There’s hardly a top executive who didn’t start their career in a low-pay position. To get to the top, these five enterprising minds had to scale their way up the corporate ladder, often starting with unglamorous positions in the companies they would one day run.
1. Brian Dunn
1985 – 2012
Brian Dunn had worked in groceries since he was 14 years old. Deciding to follow his mother’s footsteps, who worked as an accountant at Best Buy, the then 24-year-old started his career as a store associate.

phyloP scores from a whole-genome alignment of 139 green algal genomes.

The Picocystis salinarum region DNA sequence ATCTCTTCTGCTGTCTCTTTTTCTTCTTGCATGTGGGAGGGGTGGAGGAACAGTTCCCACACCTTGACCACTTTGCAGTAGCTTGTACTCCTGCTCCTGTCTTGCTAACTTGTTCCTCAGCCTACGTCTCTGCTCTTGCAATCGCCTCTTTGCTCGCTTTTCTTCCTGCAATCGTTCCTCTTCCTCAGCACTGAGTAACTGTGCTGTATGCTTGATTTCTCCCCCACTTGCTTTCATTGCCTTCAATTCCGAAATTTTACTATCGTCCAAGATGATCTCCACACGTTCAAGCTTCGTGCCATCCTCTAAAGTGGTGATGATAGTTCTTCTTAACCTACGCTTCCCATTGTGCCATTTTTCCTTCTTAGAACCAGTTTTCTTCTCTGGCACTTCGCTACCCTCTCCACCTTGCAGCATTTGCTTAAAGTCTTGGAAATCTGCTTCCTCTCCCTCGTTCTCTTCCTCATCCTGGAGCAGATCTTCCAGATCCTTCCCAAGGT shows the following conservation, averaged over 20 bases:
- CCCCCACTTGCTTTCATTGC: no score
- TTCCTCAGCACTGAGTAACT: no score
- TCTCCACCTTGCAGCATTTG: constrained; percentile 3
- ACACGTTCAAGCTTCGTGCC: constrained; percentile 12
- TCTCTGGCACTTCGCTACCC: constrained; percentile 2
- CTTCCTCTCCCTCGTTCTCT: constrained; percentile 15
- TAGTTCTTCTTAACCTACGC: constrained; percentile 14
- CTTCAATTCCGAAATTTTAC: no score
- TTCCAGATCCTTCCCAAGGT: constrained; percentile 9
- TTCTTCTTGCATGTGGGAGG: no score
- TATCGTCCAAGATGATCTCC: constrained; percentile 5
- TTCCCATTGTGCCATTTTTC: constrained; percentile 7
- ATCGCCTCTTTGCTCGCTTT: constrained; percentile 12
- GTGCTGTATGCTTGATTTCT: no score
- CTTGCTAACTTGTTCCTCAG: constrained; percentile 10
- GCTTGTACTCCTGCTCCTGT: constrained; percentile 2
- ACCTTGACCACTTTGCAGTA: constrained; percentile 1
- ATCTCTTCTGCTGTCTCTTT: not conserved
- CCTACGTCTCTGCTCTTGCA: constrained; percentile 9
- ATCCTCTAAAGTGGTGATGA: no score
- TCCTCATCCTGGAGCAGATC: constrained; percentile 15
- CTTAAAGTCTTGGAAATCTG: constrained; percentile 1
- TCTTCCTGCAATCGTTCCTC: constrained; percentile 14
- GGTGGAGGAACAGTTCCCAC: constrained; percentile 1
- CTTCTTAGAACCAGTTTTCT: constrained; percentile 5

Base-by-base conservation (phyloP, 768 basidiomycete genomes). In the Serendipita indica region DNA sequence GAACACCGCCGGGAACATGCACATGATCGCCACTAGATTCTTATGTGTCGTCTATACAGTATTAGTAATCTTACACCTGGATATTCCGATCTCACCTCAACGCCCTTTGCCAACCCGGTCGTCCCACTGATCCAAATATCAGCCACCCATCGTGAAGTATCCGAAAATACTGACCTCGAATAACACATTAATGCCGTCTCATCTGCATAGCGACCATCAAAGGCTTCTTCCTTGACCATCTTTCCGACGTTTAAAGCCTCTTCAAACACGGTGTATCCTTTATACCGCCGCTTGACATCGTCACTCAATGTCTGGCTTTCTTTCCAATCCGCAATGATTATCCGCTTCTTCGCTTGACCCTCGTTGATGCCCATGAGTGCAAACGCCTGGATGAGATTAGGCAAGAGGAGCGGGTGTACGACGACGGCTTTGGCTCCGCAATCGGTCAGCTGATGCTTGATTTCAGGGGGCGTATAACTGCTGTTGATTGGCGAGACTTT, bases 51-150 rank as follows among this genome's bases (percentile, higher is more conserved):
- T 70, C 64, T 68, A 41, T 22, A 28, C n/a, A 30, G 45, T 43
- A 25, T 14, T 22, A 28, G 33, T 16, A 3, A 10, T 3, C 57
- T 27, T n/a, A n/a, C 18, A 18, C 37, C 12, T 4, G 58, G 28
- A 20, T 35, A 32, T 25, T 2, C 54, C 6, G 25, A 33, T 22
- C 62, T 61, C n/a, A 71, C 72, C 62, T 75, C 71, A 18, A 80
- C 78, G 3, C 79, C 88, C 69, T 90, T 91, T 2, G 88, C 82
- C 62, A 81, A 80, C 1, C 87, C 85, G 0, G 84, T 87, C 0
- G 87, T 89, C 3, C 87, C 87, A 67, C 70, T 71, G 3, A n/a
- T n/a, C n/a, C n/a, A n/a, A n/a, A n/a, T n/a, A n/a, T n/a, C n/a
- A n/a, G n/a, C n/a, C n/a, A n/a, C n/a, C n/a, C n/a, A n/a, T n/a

Dunn admits that on his fist day he hit the sales floor not really understanding all the items he was trying to sell to the customers. “It was a series of very difficult exchanges. At the end of the day, the store manager came up to me and said, ‘How did it go?’ I told him in very direct terms it was a lousy experience.
But as Best Buy grew from a handful of stores in 1985 to more than 1,400 stores and 165,000 employees, Dunn grew with it. Four years after he first joined Best Buy, Dunn became store manager, and the next year he was the district manager in Minnesota. In 2006 he served as president and COO and was finally named director and CEO in 2009.